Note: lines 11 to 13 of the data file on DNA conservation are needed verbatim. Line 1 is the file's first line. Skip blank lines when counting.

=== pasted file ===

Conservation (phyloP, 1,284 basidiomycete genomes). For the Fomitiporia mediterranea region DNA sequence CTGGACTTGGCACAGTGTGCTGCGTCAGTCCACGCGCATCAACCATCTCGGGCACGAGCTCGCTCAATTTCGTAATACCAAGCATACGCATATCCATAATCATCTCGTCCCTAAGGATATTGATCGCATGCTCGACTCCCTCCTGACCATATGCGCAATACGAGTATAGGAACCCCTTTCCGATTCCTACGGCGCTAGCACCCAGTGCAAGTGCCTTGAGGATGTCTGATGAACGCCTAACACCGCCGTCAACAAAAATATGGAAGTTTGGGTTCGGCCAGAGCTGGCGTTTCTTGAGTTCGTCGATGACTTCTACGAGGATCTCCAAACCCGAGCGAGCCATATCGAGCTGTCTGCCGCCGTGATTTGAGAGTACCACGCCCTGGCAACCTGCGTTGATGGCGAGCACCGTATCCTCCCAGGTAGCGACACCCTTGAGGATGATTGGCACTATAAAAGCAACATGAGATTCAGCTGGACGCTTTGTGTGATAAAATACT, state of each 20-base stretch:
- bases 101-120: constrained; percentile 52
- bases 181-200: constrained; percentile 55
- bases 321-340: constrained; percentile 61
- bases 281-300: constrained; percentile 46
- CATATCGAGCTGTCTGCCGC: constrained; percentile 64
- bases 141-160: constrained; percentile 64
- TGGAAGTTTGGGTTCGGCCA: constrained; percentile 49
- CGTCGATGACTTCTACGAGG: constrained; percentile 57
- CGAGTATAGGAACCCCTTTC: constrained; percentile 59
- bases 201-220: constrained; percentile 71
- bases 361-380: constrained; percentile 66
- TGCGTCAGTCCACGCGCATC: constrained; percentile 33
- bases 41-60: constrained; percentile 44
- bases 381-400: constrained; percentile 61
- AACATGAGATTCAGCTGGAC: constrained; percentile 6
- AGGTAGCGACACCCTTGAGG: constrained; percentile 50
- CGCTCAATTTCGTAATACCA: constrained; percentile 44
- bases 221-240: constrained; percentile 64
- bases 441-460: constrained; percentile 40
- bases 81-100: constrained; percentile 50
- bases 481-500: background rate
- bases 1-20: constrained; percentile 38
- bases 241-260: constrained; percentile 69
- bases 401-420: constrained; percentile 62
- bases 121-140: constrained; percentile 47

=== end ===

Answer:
- bases 201-220: constrained; percentile 71
- bases 361-380: constrained; percentile 66
- TGCGTCAGTCCACGCGCATC: constrained; percentile 33